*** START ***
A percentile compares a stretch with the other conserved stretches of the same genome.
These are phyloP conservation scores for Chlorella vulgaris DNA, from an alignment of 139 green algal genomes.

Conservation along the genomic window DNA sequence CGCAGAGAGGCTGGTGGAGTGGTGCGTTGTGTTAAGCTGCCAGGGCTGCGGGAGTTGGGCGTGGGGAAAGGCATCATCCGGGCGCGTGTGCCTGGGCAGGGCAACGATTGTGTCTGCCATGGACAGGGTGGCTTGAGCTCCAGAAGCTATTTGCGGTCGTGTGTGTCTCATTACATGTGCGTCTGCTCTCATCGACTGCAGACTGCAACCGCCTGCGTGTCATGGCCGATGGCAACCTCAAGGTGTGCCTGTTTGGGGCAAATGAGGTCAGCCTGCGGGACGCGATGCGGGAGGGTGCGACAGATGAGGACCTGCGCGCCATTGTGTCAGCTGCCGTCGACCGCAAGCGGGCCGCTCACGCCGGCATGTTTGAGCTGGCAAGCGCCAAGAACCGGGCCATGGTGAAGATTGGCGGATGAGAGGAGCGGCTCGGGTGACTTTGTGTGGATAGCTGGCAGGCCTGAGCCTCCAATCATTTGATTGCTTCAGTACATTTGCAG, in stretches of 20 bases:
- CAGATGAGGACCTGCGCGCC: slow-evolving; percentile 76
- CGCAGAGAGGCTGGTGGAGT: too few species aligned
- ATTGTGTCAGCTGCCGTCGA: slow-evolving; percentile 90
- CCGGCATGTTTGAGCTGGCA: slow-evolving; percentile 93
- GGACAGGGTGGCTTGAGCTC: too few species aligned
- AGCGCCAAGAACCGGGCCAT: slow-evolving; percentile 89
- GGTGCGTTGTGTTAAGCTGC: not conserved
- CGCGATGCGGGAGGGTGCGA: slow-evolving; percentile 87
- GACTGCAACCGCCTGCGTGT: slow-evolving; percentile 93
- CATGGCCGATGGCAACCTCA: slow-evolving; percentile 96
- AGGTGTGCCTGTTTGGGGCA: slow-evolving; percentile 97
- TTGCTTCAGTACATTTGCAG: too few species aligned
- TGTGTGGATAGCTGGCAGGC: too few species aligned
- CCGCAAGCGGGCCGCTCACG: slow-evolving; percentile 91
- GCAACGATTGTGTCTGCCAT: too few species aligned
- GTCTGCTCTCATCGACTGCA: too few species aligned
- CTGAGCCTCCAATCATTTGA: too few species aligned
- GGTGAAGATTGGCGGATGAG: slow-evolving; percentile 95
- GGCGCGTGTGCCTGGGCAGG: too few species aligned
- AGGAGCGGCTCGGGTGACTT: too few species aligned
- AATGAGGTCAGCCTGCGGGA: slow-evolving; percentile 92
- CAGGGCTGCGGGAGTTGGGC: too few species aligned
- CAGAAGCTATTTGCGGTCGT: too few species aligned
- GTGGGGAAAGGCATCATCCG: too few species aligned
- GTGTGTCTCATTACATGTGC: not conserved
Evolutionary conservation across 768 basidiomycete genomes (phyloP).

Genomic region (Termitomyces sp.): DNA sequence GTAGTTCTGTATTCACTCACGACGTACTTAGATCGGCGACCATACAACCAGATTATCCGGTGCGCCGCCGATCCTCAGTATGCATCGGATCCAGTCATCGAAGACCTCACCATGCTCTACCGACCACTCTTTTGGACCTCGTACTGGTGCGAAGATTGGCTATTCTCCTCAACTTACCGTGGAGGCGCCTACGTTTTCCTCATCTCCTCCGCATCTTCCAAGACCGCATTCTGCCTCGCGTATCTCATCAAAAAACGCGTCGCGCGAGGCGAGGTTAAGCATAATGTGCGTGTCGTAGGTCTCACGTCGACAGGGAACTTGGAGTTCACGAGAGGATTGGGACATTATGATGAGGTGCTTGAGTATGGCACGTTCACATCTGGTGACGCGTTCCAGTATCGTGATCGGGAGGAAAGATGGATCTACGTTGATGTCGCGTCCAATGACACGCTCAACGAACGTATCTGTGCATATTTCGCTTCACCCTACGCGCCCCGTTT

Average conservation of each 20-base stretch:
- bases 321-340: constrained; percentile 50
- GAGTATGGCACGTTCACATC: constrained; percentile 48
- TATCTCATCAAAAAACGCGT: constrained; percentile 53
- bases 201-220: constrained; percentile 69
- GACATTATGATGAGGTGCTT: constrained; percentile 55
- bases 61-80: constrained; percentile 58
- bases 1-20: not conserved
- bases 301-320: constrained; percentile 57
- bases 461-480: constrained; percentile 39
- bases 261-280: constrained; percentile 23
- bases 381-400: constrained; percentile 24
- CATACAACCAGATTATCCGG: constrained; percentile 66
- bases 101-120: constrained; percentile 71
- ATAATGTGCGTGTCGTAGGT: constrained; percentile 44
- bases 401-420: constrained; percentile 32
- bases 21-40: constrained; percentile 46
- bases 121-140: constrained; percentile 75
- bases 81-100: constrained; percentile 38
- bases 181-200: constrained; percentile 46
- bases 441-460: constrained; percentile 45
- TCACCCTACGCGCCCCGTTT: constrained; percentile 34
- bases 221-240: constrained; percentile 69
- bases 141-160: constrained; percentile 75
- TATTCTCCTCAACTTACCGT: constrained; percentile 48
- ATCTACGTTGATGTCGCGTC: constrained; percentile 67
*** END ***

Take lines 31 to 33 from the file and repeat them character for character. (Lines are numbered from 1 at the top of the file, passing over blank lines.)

Average conservation of each 20-base stretch:
- bases 321-340: constrained; percentile 50
- GAGTATGGCACGTTCACATC: constrained; percentile 48